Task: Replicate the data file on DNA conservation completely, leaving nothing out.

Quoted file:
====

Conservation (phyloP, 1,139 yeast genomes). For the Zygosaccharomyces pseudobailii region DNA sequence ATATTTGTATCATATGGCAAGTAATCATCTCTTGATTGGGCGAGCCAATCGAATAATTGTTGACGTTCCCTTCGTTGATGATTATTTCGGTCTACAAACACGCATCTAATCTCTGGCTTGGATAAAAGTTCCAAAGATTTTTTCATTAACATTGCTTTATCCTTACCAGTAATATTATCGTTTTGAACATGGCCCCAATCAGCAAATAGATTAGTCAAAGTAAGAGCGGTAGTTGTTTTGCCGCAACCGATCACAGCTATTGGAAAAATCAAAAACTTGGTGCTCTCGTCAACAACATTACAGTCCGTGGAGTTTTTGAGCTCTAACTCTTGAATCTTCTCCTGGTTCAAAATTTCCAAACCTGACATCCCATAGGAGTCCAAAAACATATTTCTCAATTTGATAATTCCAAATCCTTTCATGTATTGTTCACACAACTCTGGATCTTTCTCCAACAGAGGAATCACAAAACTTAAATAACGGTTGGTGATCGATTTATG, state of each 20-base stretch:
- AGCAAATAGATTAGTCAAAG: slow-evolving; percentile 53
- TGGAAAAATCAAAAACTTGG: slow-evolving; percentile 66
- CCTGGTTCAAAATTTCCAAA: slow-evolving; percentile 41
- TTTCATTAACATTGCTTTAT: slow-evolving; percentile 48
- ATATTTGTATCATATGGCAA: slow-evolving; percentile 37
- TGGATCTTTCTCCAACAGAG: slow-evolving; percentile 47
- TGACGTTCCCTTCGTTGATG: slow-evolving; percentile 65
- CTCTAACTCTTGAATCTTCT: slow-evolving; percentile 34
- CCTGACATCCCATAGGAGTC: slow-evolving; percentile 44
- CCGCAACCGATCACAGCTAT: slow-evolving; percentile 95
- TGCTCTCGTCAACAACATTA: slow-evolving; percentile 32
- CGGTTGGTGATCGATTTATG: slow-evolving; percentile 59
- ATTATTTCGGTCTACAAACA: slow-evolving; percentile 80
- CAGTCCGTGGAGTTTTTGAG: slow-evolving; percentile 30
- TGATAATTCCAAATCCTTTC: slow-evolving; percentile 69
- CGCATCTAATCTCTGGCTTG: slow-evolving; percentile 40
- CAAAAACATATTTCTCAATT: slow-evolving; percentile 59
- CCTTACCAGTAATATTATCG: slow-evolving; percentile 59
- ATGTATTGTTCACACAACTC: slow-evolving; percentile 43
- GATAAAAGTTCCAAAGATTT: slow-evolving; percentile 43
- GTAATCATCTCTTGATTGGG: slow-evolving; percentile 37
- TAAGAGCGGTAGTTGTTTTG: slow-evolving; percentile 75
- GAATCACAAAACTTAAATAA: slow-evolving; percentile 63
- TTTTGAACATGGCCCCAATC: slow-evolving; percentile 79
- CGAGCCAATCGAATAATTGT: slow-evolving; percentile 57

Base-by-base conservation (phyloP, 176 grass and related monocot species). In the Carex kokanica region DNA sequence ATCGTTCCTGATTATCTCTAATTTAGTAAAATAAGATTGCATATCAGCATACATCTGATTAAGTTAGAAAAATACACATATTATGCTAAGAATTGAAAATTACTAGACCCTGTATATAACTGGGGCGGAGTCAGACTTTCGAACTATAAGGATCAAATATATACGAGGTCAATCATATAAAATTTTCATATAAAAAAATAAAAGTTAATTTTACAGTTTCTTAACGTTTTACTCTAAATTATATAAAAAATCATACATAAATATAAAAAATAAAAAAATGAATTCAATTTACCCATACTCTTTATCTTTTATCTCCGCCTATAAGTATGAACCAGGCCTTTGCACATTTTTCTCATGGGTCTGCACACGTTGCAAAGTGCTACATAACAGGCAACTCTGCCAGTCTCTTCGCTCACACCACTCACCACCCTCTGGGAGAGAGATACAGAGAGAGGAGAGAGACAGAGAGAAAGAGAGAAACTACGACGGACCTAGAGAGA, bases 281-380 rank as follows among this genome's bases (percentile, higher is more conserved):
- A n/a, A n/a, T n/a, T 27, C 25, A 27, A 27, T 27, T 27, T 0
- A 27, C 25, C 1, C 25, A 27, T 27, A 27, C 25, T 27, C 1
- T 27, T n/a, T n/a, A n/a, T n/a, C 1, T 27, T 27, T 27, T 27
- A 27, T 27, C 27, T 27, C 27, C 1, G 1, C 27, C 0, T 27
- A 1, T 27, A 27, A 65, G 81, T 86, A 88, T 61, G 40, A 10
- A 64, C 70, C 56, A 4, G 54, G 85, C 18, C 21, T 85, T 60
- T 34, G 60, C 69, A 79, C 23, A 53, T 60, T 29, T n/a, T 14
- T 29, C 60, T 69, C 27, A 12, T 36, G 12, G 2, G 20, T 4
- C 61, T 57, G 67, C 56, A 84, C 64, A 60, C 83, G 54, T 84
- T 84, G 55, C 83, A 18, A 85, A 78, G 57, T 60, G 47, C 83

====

Conservation (phyloP, 1,139 yeast genomes). For the Zygosaccharomyces pseudobailii region DNA sequence ATATTTGTATCATATGGCAAGTAATCATCTCTTGATTGGGCGAGCCAATCGAATAATTGTTGACGTTCCCTTCGTTGATGATTATTTCGGTCTACAAACACGCATCTAATCTCTGGCTTGGATAAAAGTTCCAAAGATTTTTTCATTAACATTGCTTTATCCTTACCAGTAATATTATCGTTTTGAACATGGCCCCAATCAGCAAATAGATTAGTCAAAGTAAGAGCGGTAGTTGTTTTGCCGCAACCGATCACAGCTATTGGAAAAATCAAAAACTTGGTGCTCTCGTCAACAACATTACAGTCCGTGGAGTTTTTGAGCTCTAACTCTTGAATCTTCTCCTGGTTCAAAATTTCCAAACCTGACATCCCATAGGAGTCCAAAAACATATTTCTCAATTTGATAATTCCAAATCCTTTCATGTATTGTTCACACAACTCTGGATCTTTCTCCAACAGAGGAATCACAAAACTTAAATAACGGTTGGTGATCGATTTATG, state of each 20-base stretch:
- AGCAAATAGATTAGTCAAAG: slow-evolving; percentile 53
- TGGAAAAATCAAAAACTTGG: slow-evolving; percentile 66
- CCTGGTTCAAAATTTCCAAA: slow-evolving; percentile 41
- TTTCATTAACATTGCTTTAT: slow-evolving; percentile 48
- ATATTTGTATCATATGGCAA: slow-evolving; percentile 37
- TGGATCTTTCTCCAACAGAG: slow-evolving; percentile 47
- TGACGTTCCCTTCGTTGATG: slow-evolving; percentile 65
- CTCTAACTCTTGAATCTTCT: slow-evolving; percentile 34
- CCTGACATCCCATAGGAGTC: slow-evolving; percentile 44
- CCGCAACCGATCACAGCTAT: slow-evolving; percentile 95
- TGCTCTCGTCAACAACATTA: slow-evolving; percentile 32
- CGGTTGGTGATCGATTTATG: slow-evolving; percentile 59
- ATTATTTCGGTCTACAAACA: slow-evolving; percentile 80
- CAGTCCGTGGAGTTTTTGAG: slow-evolving; percentile 30
- TGATAATTCCAAATCCTTTC: slow-evolving; percentile 69
- CGCATCTAATCTCTGGCTTG: slow-evolving; percentile 40
- CAAAAACATATTTCTCAATT: slow-evolving; percentile 59
- CCTTACCAGTAATATTATCG: slow-evolving; percentile 59
- ATGTATTGTTCACACAACTC: slow-evolving; percentile 43
- GATAAAAGTTCCAAAGATTT: slow-evolving; percentile 43
- GTAATCATCTCTTGATTGGG: slow-evolving; percentile 37
- TAAGAGCGGTAGTTGTTTTG: slow-evolving; percentile 75
- GAATCACAAAACTTAAATAA: slow-evolving; percentile 63
- TTTTGAACATGGCCCCAATC: slow-evolving; percentile 79
- CGAGCCAATCGAATAATTGT: slow-evolving; percentile 57

Base-by-base conservation (phyloP, 176 grass and related monocot species). In the Carex kokanica region DNA sequence ATCGTTCCTGATTATCTCTAATTTAGTAAAATAAGATTGCATATCAGCATACATCTGATTAAGTTAGAAAAATACACATATTATGCTAAGAATTGAAAATTACTAGACCCTGTATATAACTGGGGCGGAGTCAGACTTTCGAACTATAAGGATCAAATATATACGAGGTCAATCATATAAAATTTTCATATAAAAAAATAAAAGTTAATTTTACAGTTTCTTAACGTTTTACTCTAAATTATATAAAAAATCATACATAAATATAAAAAATAAAAAAATGAATTCAATTTACCCATACTCTTTATCTTTTATCTCCGCCTATAAGTATGAACCAGGCCTTTGCACATTTTTCTCATGGGTCTGCACACGTTGCAAAGTGCTACATAACAGGCAACTCTGCCAGTCTCTTCGCTCACACCACTCACCACCCTCTGGGAGAGAGATACAGAGAGAGGAGAGAGACAGAGAGAAAGAGAGAAACTACGACGGACCTAGAGAGA, bases 281-380 rank as follows among this genome's bases (percentile, higher is more conserved):
- A n/a, A n/a, T n/a, T 27, C 25, A 27, A 27, T 27, T 27, T 0
- A 27, C 25, C 1, C 25, A 27, T 27, A 27, C 25, T 27, C 1
- T 27, T n/a, T n/a, A n/a, T n/a, C 1, T 27, T 27, T 27, T 27
- A 27, T 27, C 27, T 27, C 27, C 1, G 1, C 27, C 0, T 27
- A 1, T 27, A 27, A 65, G 81, T 86, A 88, T 61, G 40, A 10
- A 64, C 70, C 56, A 4, G 54, G 85, C 18, C 21, T 85, T 60
- T 34, G 60, C 69, A 79, C 23, A 53, T 60, T 29, T n/a, T 14
- T 29, C 60, T 69, C 27, A 12, T 36, G 12, G 2, G 20, T 4
- C 61, T 57, G 67, C 56, A 84, C 64, A 60, C 83, G 54, T 84
- T 84, G 55, C 83, A 18, A 85, A 78, G 57, T 60, G 47, C 83